Fact Check

Miami-Dade to Create Freeway 'Texting Lane' to Accommodate Millenial Drivers

An article that reported that Florida highways would be getting special lanes to accommodate people sending text messages originated from an entertainment and satire web site.

Published May 24, 2016

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Miami-Dade County announced plans to create "texting lanes" on its highways.

On 23 May 2016, the entertainment web site The Plantain published a fake news article claiming that Miami-Dade County had announced plans to create "texting lanes" on its highways:

The Miami Dade Expressway Authority (MDX) announced today that it has plans to create a bumpered "texting lane" along the Dolphin Expressway.

"This is a necessary step we must take as a community to ensure public safety," said MDX spokeswoman Anne Hinga, noting that educational campaigns about the dangers of texting while driving have failed to curb the ubiquitous behavior.

“Our roads are filled with millennials raised in front of a cellphone screen. We cannot realistically expect these young drivers not to text and drive," said Ms. Hinga. "The bumpered texting lane is our attempt to mitigate the dangers of texting while driving and is a plan that we believe will save thousands of lives."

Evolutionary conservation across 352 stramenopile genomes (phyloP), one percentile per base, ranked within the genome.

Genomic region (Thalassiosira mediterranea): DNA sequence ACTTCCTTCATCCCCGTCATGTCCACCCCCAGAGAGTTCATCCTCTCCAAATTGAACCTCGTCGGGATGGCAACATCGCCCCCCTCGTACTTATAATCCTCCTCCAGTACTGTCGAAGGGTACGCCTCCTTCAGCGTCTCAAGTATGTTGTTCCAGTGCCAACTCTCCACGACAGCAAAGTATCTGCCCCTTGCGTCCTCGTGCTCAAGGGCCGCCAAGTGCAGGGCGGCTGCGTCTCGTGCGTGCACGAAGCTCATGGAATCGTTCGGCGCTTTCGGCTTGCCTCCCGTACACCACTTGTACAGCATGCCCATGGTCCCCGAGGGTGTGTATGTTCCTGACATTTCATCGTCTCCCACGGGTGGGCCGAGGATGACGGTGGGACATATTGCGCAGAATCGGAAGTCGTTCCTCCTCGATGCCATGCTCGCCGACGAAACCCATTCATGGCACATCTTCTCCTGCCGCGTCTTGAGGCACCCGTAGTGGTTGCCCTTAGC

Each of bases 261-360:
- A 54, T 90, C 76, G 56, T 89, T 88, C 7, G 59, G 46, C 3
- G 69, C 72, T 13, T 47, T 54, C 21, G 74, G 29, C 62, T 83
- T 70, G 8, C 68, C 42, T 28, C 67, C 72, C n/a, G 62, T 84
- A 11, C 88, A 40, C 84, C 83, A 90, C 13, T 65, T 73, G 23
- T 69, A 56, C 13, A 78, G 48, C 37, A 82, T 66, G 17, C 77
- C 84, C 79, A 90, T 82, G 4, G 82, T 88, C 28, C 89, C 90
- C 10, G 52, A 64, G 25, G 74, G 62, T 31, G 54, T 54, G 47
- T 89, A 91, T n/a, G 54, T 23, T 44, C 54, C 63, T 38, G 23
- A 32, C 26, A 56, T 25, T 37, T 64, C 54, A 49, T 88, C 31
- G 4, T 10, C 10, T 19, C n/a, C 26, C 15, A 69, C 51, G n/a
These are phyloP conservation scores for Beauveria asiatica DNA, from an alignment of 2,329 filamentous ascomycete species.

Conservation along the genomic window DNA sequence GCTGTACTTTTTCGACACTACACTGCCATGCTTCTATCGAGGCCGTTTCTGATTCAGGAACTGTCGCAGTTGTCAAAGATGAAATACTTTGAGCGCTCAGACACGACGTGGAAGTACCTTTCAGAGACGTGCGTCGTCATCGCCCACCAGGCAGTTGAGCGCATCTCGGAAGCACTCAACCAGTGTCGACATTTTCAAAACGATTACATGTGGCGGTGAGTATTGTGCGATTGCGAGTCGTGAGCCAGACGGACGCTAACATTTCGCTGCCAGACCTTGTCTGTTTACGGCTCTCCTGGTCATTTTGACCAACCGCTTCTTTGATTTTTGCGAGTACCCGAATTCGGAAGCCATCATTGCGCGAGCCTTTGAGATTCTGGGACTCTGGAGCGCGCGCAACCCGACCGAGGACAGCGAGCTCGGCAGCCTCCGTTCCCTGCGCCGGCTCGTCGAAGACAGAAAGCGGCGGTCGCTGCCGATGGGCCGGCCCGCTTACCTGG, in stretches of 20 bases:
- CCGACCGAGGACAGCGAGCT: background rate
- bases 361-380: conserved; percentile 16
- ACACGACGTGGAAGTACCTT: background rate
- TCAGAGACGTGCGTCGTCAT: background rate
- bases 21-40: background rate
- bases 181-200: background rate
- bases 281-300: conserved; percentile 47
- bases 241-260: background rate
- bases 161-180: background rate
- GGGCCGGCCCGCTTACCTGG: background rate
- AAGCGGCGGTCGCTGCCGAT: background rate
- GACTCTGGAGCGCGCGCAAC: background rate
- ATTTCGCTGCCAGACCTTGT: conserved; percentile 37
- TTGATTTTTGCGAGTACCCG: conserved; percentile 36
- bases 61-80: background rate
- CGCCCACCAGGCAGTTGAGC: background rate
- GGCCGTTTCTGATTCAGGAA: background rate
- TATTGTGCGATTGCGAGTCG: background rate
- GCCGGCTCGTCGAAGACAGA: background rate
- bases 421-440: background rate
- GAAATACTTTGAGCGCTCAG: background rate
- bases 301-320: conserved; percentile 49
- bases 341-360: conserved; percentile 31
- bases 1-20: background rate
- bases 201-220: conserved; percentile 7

There is no truth to the above-quoted article. Miami-Dade has made no announcements regarding the creation of "texting lanes" on its highways, and The Plantain is a satirical web site that does not publish factual articles:

Miami's Like Most Super News Source, Bro.

The Plantain is Miami's preeminent satirical news outlet. You're probably reading some posts and coming up with your own ideas for fake news stories about Miami. Well, please email ideas or fully developed articles to theplantainanswers@gmail.com. This website was created as a labor of love and is not a business and is hardly a hobby, so please don't expect to get paid.

While Florida has not decided to build "texting lanes" on its highways, as of May 2016 it is one of the only states that does not treat texting while driving as a primary offense:

“Texting while driving is destroying lives every day. We need to address the disturbing reality that texting while driving makes the likelihood of a crash 23 times greater,” affirms Commissioner Sosa.

As of July 2015, 46 states have banned texting while driving. Florida is among the five states that do not enforce texting while driving as a primary offense, but instead as a secondary offense. Local governments, including Miami-Dade County, are preempted by the State from regulating the use of electronic communications devices in motor vehicles.

Dan Evon is a former writer for Snopes.

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